2.12If the regulation were to apply to the UK—whether during an extended implementation period or under any other circumstances—it appears that there would be a number of implications. UK stakeholders would have to exercise the functions designated in the Regulation and, the Minister notes, “would potentially incur a cost in order to undertake the proposed tasks and activities.” The Government would have to nominate a National Coordination Centre and accredit organisations and associations to be part of the cybersecurity competence community. Although the UK would not, as the proposal is drafted, be obligated to make an additional contribution to the Programme, it would presumably continue to make financial contributions to the Digital Europe and Horizon Europe programmes, which provide the funds which would be administered by the Centre.

2.13On subsidiarity, the Minister notes that the Commission argues that the subsidiarity principles are met because the nature and scale of technological challenge require expertise that cannot be provided individually by a Member State, and with reference to cross-border cyber incidents such as WannaCry and NonPetya; however, the Minister states that the draft Regulation does not provide sufficient detail to say whether the proposals would realise this benefit above what is provided by other EU cyber security tools and measures, and that the Government intends to review its position on subsidiarity during the negotiation process.

2.14The Minister adds that the Commission has indicated a preference for negotiations to conclude by the second quarter of 2019, with the preparatory phase taking place between 2019–2020, and full implementation from 2021.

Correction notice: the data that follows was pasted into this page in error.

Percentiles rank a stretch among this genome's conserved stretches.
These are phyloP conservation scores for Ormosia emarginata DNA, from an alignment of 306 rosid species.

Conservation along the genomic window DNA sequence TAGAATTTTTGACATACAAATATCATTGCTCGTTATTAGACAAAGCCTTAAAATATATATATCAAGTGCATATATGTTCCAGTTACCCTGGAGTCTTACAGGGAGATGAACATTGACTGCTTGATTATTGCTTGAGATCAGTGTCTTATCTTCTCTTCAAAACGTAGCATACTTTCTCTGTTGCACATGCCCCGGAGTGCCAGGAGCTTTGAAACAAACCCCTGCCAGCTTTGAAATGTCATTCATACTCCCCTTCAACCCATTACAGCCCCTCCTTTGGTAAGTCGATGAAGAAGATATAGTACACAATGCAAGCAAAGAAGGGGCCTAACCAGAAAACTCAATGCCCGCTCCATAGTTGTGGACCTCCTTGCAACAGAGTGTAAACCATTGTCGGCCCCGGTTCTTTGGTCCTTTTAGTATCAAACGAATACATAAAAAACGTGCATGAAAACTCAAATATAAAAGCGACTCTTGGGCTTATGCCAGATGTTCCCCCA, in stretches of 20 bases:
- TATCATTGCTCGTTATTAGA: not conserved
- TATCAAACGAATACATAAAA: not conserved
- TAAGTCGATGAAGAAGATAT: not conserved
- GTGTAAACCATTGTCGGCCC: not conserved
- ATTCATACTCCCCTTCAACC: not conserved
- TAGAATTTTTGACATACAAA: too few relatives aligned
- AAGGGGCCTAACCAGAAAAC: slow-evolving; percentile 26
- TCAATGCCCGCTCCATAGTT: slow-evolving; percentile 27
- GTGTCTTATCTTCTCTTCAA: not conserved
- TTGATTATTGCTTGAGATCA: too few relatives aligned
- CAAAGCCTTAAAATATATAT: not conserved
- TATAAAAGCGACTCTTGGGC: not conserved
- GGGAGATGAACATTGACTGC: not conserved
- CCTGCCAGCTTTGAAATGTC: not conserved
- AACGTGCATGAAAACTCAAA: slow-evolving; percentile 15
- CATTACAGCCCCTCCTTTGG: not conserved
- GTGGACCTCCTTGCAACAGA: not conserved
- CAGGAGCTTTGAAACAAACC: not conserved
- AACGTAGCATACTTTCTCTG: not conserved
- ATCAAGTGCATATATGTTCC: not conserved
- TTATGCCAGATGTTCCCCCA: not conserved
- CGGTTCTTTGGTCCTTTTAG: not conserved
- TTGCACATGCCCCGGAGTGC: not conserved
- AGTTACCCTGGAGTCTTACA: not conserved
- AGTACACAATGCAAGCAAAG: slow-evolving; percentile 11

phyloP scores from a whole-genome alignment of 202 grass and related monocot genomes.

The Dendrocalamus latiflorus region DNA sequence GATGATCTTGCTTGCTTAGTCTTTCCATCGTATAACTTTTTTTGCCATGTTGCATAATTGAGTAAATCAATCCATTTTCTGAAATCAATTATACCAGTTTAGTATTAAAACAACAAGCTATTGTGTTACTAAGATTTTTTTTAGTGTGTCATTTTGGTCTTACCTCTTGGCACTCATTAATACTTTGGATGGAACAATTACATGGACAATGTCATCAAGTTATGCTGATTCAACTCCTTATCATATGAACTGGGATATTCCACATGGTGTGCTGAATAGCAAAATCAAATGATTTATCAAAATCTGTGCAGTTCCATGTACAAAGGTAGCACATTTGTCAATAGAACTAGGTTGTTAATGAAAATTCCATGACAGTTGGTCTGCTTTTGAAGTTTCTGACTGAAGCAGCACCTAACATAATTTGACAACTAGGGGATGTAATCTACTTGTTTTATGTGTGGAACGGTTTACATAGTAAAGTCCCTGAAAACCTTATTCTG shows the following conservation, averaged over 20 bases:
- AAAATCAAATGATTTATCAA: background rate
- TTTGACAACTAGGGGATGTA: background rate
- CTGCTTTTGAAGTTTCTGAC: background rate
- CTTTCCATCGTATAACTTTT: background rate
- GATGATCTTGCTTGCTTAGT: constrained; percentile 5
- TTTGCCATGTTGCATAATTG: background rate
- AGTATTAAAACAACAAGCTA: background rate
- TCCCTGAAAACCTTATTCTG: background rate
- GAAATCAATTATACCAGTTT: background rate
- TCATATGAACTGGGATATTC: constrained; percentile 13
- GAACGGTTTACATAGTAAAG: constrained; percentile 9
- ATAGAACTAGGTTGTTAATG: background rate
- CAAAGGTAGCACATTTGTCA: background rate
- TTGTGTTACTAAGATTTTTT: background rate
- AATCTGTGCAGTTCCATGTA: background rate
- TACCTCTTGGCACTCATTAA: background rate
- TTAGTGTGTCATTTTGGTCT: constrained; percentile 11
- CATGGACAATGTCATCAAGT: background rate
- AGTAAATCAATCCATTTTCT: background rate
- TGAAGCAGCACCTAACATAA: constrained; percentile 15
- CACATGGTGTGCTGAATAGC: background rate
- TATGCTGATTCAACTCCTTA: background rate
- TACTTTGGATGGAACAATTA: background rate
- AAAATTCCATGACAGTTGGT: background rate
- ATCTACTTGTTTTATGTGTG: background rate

2.15The proposed Regulation seeks to foster Europe’s industrial competitiveness and technological capabilities in cybersecurity through the more effective coordination of existing expertise, by establishing a European Cybersecurity Industrial, Technology and Research Competence supported by a network of National Coordination Centres and organisations, accredited by the Member States. The Centre has a broad range of tasks, in which it would be supported by the network. The Centre would implement the cybersecurity elements of the Digital Europe and Horizon Europe Regulations with Member States expected to contribute a commensurate amount of additional funding.

2.16We note that the Government is not yet persuaded by the Commission’s justification regarding the conformity of the proposal with the principal of subsidiarity, on the basis that the Regulation “does not provide a level of detail sufficient to say whether the proposals would realise this benefit above what is provided by other EU cyber security tools and measures.”